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How Gambling Laws in New Zealand Work 

How Gambling Laws in New Zealand Work

Gambling in New Zealand has a complicated history. From no regulations to an almost total ban, the island nation had many changes over the years. Today one-act rules the whole gambling scene and say what is legal and what’s not. Let’s see how gambling is conducted in the Land of Kiwi.

Gambling in New Zealand: a short history

Gambling-related activities arrived in New Zealand when the first European colonists settled the island. Although it was unregulated at first, at the start of the 20th-century, games of chance were almost wholly banned, being legally allowed only on rare tracks.

During the end of the 1950s, changes have started to take place with the introduction of the Totalizator Agency Board, which made gambling outside the racetrack possible. Over time, no significant modifications were made until the gambling act of 2003 was implemented, which is still in place today.

An important thing to know about New Zealand is that they have an urban dictionary term for slots: pokies. The word first emerged when electronic gambling machines appeared, with its most probable origin in the verb to poke.

Gambling act 2003

This legal document covers all the relevant types of gambling. If it’s mentioned there or if the Gambling Commission does not authorise, it is most probably not legal in New Zealand.

The act defines four gambling classes that all lawful types of games of chance or business. If an organisation does not fit in either one of the four, it’s most probably illegal.

Class 1

The maximum turnover and player earnings cannot exceed $500 or less in this class. Furthermore, any profits must go to the victorious player. This applies if an individual conducts the operation since a single person can organise a class 1 gambling operation.

Class 2

The gambler’s potential generated value is limited between $500 and $5000, and the organiser’s revenue cannot exceed $25000. Groupings that fall into this class do not need a gaming license but must be organised according to the gambling act’s guidelines.

Class 3

The player’s revenue from this kind of business must have a total value of over $5000. There is no turnover limit for class 3, but anyone that falls into this category must have a gambling license.

Class 4

Similar to class 3, this type’s lower limit for a total player earning must exceed $5000. And an obligatory requirement for operating a class 4 business is obtaining a gaming license. The main difference that sets apart class 3 from class 4 is that the latter can have pokie machines available for clients.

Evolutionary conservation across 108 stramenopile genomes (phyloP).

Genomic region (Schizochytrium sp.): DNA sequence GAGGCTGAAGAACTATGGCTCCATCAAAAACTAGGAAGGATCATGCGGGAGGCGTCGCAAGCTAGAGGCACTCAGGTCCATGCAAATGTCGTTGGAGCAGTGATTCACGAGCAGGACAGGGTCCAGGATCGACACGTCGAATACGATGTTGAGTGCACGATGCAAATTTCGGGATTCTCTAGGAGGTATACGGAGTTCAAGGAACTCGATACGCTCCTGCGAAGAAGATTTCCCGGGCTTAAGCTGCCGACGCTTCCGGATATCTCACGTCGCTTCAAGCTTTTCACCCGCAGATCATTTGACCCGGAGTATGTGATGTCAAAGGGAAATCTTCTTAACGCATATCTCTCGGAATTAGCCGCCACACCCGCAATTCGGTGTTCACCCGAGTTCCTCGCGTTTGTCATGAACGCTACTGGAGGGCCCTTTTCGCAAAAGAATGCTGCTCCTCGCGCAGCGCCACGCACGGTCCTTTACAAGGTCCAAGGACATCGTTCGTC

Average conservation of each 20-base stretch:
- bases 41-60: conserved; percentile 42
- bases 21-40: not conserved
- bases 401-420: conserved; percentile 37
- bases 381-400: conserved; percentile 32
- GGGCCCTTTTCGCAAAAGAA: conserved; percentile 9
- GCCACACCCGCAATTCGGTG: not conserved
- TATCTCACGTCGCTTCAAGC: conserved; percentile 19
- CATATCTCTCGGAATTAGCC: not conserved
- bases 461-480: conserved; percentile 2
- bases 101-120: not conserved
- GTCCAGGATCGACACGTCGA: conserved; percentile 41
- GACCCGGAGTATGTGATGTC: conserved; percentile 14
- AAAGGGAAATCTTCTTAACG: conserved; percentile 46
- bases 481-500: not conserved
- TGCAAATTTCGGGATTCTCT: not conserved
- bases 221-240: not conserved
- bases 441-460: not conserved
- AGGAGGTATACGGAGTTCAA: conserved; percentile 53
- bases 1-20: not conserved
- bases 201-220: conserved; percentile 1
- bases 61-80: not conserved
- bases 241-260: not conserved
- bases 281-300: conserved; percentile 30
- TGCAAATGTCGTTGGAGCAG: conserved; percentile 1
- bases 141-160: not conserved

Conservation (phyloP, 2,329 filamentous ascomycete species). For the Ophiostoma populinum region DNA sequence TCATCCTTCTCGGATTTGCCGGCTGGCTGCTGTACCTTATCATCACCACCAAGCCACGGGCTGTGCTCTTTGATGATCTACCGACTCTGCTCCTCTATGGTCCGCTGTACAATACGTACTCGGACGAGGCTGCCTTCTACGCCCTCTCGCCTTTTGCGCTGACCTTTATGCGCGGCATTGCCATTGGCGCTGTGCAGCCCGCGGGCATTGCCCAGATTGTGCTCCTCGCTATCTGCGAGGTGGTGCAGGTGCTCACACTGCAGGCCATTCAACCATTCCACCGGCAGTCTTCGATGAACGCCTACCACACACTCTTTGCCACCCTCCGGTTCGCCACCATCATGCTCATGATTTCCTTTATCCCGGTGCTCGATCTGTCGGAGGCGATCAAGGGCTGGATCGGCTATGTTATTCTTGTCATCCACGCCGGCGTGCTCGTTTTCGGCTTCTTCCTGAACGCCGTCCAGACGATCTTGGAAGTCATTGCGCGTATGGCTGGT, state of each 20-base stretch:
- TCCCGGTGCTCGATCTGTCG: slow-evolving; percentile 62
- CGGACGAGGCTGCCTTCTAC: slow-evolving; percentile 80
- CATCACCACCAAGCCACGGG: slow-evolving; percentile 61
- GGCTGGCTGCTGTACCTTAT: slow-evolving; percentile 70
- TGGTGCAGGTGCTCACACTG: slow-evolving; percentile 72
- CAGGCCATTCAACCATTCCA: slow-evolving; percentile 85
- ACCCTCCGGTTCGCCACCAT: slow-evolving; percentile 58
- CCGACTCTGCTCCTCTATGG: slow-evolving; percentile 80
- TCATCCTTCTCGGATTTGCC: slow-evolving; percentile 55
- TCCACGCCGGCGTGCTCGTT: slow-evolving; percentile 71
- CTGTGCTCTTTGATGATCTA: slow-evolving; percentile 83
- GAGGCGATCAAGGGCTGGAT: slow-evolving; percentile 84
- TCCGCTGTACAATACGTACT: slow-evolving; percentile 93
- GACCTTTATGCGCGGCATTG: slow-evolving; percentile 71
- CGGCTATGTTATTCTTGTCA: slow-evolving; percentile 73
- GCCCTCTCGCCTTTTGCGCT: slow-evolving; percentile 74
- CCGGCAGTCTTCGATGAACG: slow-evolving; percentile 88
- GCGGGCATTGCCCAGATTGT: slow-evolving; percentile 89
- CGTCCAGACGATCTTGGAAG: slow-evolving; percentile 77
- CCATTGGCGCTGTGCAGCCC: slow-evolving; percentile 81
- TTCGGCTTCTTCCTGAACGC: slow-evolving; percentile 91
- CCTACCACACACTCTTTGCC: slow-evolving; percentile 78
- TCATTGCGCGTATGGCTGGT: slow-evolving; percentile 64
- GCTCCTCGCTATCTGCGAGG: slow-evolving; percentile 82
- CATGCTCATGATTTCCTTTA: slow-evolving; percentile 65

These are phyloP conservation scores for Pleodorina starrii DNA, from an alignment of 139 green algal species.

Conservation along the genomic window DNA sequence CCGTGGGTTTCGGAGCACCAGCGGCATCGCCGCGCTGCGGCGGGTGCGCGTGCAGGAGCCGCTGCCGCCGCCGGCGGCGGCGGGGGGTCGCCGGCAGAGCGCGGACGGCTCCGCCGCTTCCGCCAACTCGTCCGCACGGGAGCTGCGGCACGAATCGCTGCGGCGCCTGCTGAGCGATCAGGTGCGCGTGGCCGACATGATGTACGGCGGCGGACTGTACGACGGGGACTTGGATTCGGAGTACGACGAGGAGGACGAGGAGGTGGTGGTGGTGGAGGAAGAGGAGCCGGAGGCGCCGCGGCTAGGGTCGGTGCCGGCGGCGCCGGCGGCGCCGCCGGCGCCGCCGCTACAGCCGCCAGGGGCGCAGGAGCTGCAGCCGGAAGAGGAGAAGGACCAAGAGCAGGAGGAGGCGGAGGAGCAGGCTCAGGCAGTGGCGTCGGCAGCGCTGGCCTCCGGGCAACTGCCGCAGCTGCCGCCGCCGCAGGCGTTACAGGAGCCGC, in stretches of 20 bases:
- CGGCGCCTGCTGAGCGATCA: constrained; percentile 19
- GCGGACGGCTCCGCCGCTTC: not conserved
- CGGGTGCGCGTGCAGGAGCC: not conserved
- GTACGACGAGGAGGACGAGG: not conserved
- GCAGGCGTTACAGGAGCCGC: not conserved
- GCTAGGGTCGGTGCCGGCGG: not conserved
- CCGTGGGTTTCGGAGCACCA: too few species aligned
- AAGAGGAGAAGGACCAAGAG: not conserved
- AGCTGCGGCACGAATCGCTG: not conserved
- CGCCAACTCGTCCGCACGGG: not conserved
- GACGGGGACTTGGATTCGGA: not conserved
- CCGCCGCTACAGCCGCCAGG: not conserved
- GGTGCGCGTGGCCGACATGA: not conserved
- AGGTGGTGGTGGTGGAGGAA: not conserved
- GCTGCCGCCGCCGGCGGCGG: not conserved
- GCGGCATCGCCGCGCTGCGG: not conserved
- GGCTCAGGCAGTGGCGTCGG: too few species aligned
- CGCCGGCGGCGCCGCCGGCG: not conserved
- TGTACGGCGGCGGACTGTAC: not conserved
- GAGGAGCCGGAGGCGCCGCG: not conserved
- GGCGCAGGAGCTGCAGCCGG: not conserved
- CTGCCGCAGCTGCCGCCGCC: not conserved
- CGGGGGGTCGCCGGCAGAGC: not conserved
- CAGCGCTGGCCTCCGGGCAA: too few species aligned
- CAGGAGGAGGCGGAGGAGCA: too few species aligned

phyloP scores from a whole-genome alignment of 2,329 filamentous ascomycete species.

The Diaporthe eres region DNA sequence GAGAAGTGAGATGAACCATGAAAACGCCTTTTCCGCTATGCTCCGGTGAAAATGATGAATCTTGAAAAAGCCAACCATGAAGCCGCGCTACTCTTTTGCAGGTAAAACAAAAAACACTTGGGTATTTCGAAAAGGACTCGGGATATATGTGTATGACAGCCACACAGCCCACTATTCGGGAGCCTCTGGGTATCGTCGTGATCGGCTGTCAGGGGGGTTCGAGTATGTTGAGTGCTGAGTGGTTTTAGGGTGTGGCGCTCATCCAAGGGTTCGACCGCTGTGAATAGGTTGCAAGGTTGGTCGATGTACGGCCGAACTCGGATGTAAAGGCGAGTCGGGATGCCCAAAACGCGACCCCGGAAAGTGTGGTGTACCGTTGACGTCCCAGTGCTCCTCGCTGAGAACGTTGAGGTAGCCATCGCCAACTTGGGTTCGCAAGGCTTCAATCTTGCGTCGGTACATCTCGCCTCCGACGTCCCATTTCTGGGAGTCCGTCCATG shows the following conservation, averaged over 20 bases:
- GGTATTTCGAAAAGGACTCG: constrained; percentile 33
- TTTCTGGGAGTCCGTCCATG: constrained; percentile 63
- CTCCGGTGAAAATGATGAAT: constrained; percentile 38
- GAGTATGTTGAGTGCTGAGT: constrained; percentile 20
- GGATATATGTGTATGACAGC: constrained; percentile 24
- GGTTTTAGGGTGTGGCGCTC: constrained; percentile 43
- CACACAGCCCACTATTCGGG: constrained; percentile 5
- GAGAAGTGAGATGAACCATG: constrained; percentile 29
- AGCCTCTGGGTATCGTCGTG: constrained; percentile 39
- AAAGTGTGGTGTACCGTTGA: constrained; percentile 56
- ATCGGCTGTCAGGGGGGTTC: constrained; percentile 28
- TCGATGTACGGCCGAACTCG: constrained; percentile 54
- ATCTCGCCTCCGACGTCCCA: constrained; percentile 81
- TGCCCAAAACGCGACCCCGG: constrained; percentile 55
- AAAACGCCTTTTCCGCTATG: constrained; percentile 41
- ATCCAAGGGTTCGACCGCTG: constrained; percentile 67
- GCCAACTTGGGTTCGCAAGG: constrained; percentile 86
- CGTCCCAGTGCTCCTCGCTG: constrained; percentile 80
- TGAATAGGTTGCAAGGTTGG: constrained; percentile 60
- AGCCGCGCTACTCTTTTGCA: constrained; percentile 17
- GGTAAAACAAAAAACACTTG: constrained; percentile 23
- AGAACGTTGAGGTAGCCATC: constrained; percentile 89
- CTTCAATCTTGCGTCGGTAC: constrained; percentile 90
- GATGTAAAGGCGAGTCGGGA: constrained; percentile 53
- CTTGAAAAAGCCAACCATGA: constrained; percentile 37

NZ Gambling Commission

The gambling act 2003 was the basis for the creation of what is today known as the New Zealand Gambling Commission. This institution applies all the rules and regulations described in the gambling act. The Department of Internal Affairs controls it.

Any casino or betting company that operates within the border of New Zealand must first obtain a license from this commission. Furthermore, any organisation licensed must follow the strict guidelines regarding player protection.

Land-based casino prohibition

Brick-and-mortar casinos that existed before the 2003 gambling act were allowed to acquire and renew their license. However, the act did not permit new casinos to acquire a gaming licence, thus limiting the country’s total number of gambling venues.

As of right now, there are six land-based casinos in New Zeeland:

  • SkyCity Auckland
  • SkyCity Hamilton
  • SkyCity Queenstown
  • SkyCity Wharf Casino
  • Dunedin Casino
  • Christchurch Casino

Online casinos regulations

Only two local online institutions can provide gambling services in New Zealand: The Lotteries Commission and The Racing Industry Transition Agency.

However, legally speaking, it’s a grey area since New Zealanders can play on offshore gambling websites that at least in theory comply with the 2003 act.

The biggest problem that stems from this is the lack of regulations for offshore sites, which can significantly diminish player protection. Furthermore, all the revenue from this activity does not come back into the local communities that use the platforms.


Land-based casinos in the island country are thoroughly regulated, and players enjoy a high protection grade. The four-class labelling clarifies by addressing different gambling operations based on their size.

In contrast, online casinos have much fewer rules to follow. However, they theoretically need to abide by the gambling act of 2003.

Overall, although physical gambling is heavily regulated, New Zealand has a lot to improve regarding online gambling legislation.


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About the author: Access Publishing

Scott Brennan is the publisher of this newspaper and founder of Access Publishing. Connect with him on Paso Robles Daily News on Google, Twitter, LinkedIn, or follow his blog.